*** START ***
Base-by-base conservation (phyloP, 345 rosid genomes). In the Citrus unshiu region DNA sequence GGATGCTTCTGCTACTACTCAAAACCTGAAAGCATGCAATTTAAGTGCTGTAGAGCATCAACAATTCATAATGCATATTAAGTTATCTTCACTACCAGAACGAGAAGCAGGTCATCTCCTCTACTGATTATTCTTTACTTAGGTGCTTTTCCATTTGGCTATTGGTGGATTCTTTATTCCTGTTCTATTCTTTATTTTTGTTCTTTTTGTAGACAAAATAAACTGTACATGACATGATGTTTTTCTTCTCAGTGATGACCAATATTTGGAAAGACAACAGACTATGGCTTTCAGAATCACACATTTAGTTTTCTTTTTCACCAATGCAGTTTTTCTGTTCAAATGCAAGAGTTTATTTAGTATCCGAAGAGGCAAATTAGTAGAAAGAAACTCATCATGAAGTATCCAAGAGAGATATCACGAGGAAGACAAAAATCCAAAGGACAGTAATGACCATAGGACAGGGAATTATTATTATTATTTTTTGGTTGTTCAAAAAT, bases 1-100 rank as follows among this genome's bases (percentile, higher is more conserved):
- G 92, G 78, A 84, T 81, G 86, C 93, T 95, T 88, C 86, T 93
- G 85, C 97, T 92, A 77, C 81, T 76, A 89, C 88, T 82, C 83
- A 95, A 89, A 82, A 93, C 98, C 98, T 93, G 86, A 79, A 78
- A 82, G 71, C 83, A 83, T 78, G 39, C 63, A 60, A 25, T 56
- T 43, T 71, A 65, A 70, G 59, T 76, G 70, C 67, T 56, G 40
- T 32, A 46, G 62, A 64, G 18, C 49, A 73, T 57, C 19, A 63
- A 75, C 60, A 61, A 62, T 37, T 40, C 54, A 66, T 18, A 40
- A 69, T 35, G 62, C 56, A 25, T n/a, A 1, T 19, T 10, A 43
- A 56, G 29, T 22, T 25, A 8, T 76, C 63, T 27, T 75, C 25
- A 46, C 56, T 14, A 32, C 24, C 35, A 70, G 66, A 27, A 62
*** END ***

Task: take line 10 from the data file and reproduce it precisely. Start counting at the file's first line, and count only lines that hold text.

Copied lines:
- A 56, G 29, T 22, T 25, A 8, T 76, C 63, T 27, T 75, C 25